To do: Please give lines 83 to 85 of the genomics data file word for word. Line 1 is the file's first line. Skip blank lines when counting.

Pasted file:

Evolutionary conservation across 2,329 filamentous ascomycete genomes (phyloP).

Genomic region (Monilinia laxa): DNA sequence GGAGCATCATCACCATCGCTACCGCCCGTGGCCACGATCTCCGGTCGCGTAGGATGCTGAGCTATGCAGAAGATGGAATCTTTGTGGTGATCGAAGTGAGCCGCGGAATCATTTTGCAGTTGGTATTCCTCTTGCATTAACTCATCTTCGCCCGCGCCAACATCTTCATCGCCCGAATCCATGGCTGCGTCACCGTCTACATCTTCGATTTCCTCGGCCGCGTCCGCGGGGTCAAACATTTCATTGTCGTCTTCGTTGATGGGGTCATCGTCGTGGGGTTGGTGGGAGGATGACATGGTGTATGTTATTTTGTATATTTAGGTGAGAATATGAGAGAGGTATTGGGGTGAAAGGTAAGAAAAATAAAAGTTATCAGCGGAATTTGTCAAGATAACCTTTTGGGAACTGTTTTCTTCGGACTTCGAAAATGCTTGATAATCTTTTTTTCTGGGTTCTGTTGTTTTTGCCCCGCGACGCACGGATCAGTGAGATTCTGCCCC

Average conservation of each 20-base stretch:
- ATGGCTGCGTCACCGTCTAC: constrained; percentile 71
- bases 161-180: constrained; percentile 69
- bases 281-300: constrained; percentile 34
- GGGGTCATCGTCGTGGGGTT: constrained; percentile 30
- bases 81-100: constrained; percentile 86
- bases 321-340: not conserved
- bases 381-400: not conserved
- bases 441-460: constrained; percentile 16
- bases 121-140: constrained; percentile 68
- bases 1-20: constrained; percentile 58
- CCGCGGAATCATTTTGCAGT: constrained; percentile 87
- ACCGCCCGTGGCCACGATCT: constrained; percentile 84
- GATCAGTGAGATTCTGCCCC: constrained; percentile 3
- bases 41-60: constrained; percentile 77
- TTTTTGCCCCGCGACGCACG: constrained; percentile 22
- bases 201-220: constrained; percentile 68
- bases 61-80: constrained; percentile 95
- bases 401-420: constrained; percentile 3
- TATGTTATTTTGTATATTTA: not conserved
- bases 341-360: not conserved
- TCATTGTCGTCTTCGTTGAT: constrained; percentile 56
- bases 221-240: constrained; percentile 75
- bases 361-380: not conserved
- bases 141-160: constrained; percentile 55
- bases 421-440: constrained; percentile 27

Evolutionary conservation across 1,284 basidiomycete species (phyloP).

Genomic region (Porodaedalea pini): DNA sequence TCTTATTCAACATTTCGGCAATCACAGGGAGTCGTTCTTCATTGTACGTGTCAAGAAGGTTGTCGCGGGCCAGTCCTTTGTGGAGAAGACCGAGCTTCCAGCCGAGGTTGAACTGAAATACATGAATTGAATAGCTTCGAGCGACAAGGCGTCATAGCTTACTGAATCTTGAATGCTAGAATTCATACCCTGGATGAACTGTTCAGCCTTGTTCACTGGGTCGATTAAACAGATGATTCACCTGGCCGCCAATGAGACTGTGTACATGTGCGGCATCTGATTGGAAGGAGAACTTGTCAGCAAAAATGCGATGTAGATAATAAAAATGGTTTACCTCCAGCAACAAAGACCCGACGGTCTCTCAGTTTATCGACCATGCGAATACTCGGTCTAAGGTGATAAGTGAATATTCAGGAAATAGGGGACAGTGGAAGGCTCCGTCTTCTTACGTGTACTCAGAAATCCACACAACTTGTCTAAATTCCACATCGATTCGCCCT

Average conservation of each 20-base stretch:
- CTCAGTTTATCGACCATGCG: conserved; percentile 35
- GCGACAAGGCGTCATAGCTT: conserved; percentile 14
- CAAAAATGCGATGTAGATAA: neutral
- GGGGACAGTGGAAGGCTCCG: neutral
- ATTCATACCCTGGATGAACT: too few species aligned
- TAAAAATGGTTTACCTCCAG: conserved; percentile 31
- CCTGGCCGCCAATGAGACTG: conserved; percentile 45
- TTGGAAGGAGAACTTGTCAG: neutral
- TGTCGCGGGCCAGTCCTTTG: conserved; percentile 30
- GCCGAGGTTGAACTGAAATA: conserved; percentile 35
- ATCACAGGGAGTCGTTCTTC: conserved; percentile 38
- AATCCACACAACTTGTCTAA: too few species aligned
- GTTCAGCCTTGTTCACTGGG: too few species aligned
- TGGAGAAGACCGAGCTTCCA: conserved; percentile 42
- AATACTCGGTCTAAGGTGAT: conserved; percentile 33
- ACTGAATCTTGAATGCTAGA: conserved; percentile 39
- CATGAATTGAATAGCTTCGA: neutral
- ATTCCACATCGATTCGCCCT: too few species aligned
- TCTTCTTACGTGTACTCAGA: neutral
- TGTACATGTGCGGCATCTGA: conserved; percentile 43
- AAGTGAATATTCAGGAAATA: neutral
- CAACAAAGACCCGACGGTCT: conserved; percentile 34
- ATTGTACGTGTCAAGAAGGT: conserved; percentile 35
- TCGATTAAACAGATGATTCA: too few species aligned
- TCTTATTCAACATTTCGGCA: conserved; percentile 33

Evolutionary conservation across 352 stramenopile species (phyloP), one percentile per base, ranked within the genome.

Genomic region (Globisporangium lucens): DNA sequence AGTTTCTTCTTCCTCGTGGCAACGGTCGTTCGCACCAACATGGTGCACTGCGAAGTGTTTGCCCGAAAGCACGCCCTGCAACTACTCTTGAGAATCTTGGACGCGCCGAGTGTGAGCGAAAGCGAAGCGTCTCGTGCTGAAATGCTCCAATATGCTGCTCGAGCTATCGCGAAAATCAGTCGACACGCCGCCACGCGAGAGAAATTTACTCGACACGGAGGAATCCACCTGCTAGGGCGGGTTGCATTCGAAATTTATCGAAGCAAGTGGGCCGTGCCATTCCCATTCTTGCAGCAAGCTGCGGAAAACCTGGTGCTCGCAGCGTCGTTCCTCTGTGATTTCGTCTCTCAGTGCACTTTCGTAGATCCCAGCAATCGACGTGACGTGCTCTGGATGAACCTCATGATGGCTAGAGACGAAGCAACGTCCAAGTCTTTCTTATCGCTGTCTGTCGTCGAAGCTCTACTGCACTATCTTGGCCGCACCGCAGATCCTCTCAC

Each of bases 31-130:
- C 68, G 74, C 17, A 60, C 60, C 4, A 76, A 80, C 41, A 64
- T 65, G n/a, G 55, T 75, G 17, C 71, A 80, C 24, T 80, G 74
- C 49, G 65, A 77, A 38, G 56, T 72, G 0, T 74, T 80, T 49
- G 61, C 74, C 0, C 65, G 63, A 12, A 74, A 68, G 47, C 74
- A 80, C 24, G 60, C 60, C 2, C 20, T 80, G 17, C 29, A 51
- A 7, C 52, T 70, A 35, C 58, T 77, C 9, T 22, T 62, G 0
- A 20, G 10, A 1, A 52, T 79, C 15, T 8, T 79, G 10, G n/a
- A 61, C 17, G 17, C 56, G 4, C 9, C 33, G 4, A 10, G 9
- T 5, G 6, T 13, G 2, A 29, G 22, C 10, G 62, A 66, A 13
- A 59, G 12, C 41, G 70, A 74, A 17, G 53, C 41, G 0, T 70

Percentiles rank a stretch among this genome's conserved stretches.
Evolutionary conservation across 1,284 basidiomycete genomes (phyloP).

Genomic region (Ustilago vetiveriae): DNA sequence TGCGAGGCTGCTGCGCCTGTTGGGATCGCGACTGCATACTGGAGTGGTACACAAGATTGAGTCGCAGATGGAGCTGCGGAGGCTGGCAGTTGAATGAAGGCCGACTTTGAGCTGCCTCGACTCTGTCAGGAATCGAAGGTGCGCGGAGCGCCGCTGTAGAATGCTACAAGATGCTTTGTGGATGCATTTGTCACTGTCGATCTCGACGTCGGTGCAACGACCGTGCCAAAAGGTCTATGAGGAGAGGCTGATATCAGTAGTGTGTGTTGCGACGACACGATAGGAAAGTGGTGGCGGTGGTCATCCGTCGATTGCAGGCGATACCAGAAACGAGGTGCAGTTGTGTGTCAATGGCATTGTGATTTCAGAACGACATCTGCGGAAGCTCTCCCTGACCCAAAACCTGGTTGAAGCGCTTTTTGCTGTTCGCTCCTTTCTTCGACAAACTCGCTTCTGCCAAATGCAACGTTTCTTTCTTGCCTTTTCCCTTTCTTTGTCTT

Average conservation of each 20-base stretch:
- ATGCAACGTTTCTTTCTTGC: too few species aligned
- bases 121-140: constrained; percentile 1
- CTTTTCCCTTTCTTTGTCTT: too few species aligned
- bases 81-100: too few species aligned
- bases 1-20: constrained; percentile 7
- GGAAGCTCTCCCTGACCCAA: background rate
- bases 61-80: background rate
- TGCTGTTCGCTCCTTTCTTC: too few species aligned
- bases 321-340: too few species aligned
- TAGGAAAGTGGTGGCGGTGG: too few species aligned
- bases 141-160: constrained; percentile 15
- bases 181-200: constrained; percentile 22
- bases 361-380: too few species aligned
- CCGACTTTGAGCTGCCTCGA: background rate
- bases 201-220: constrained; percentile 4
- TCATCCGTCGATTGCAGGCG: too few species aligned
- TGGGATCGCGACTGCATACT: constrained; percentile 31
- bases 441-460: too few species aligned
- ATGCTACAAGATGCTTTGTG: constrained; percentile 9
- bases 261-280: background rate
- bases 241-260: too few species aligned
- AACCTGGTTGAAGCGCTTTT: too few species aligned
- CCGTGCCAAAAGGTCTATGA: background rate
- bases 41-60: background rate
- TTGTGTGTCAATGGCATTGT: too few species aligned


- TAGGAAAGTGGTGGCGGTGG: too few species aligned
- bases 141-160: constrained; percentile 15
- bases 181-200: constrained; percentile 22